To me, no.  It is very much in the range of where medical expert consensus had it beforehand.  I do not think I have been proposing a model any different from mainstream medical thought, but I have found it useful to be able to make my own projections and explain the implications.

However, looking at media reports and my Bloomberg inbox, I have only read people saying that this data shows that the mortality rate is lower than expected. Some are very excitedly saying is a “game changer” and “most of our clients think this is a potentially important development”.  If this reaction is common, then it shows that while the news is virtually only about COVID, very little of it is genuinely informative and people’s understanding of the data is extremely poor.

One of the persistent misrepresentations of the data is that the reported case fatality rate is an estimate.  It is not.  It is a statistic.  It is simply confirmed deaths divided by confirmed cases.  Given the low levels of testing, we know that reported cases are a small fraction of actual infections.  Hence it may be used as an estimate, but it is a truly terrible estimate if you simply take the headline number.  Did anyone really think that mortality was “estimated” to be 13% in the UK for people who got infected?   Only if you thought this was an estimate would this “new” estimate of 1% seem lower to you.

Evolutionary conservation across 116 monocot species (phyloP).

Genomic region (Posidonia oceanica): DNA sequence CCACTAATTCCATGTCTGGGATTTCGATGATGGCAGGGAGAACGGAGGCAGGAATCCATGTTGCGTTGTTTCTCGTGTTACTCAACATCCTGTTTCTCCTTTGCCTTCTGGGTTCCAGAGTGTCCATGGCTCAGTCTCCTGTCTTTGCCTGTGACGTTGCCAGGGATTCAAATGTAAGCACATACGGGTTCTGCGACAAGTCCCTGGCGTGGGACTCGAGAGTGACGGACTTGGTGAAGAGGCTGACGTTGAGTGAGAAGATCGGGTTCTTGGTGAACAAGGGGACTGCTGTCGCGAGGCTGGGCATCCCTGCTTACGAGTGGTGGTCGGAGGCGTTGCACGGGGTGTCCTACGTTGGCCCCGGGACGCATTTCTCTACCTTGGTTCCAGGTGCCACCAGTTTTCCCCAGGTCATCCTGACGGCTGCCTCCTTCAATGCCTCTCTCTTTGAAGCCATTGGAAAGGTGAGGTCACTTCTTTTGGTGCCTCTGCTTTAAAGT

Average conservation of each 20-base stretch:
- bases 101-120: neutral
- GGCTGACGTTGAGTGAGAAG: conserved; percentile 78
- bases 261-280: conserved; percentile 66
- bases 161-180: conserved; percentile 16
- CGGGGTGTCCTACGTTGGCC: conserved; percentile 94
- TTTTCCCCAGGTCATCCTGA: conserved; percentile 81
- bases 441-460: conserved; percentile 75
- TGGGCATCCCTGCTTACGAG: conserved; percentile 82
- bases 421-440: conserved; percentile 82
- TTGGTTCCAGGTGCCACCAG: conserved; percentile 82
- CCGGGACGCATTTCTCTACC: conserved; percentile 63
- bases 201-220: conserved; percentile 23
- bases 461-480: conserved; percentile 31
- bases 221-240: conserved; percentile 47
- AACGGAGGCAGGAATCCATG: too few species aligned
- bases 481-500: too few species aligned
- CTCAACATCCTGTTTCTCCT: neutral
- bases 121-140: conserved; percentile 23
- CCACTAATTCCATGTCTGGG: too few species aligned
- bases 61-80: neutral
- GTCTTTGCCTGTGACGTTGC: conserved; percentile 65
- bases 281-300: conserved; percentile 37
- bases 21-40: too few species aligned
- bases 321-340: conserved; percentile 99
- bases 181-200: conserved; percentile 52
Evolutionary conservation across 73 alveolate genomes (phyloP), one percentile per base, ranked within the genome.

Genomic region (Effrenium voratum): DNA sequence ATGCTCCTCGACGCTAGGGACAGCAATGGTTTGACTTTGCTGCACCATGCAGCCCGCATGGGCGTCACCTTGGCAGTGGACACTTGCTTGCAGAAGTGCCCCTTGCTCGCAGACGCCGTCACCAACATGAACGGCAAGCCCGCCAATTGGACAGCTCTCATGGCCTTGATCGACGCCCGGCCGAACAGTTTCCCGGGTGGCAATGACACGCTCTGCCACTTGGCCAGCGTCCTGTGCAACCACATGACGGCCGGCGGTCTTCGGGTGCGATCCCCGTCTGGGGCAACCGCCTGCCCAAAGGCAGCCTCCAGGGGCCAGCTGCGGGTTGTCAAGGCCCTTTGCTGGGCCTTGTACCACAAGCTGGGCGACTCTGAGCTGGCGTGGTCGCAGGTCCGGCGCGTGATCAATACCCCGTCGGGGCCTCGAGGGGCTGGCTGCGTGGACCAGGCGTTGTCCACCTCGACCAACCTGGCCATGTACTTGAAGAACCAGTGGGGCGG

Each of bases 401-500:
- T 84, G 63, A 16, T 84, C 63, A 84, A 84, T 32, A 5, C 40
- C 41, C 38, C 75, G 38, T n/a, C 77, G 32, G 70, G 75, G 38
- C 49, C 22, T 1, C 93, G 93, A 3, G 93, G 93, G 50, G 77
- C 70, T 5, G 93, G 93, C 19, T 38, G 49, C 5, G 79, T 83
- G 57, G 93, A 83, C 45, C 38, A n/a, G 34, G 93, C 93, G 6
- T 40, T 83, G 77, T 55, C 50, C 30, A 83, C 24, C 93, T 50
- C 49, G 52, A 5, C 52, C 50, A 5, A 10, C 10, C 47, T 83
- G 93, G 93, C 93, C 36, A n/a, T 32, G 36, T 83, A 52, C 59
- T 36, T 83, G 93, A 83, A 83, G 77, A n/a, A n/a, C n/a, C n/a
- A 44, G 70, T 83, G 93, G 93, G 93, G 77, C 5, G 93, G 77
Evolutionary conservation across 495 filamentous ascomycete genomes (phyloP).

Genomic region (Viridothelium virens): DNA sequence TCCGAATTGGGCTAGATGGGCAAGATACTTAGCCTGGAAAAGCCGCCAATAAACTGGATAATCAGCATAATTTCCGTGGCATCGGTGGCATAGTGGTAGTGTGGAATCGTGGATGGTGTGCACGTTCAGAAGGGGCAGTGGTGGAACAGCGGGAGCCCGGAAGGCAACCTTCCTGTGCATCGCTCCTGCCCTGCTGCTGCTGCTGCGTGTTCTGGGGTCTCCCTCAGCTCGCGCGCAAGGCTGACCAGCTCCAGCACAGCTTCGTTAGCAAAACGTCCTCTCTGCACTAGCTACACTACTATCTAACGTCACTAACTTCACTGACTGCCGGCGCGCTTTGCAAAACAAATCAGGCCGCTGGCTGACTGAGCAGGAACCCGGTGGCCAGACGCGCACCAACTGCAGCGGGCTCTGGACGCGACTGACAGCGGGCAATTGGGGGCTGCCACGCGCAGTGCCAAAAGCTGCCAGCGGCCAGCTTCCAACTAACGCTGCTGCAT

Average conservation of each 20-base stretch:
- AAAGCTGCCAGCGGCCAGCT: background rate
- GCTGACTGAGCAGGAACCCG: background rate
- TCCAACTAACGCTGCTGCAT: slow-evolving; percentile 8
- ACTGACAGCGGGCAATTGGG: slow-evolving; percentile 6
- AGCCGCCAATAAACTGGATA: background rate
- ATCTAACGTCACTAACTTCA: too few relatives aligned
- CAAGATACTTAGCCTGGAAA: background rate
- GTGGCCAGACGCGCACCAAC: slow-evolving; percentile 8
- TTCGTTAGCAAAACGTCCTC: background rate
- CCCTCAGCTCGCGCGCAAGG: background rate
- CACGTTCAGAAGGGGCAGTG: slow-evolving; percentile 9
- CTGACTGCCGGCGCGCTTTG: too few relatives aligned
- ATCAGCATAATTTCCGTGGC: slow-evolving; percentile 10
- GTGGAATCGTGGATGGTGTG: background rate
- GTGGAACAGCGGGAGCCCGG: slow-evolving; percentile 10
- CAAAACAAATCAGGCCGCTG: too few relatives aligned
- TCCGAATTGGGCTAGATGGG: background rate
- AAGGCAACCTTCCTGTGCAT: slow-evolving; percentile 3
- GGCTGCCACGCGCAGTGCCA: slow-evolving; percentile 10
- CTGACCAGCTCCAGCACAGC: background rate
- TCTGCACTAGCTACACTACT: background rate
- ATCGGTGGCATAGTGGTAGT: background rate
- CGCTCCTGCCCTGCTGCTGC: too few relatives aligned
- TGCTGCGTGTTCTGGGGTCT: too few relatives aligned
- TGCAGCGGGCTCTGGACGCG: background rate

Policy implications

The debate on deaths vs economic costs of reopening will continue, but I hope that so many pseudo-experts will now refrain from saying that COVID has a mortality rate close to flu.

Using the estimate of mortality rate from the NY data to imply infection rates in other countries, suggests that herd immunity is a very long way off.  The UK would have infection levels of just 4%.

PS Treatment news

Yesterday the S&P dropped 1.5% on news that Gilead’s drug which they touted as a treatment for COVID-19 had failed its first clinical trial.  It was a major positive news story a week ago, which tells us how people struggle to interpret news and statistics and the media struggles to provide sensible coverage.  As I mentioned on April 20th It is overwhelmingly likely that it is not trueUntil we have some proper testing, I will assume this is a nonsense story”

Similarly, please do not inject or drink disinfectant.  Killing a virus outside your body is not the same as killing it inside your body.  On the bright side, this was a Trump theory that was so bad even Fox News has not been pushing it.

One thought on “What is the Mortality Rate? Update 2”

  1. “news is virtually only about COVID, very little of it is genuinely informative and people’s understanding of the data is extremely poor.”

    This fits my experience very closely. It takes a huge amount of effort to parse news articles about the progress of the disease and policy response. Also, I have been tracking discussion on Slatestar Codex where the commentors generally make an effort to be informed and intelligent. They also appear to be struggling to understand what is going on.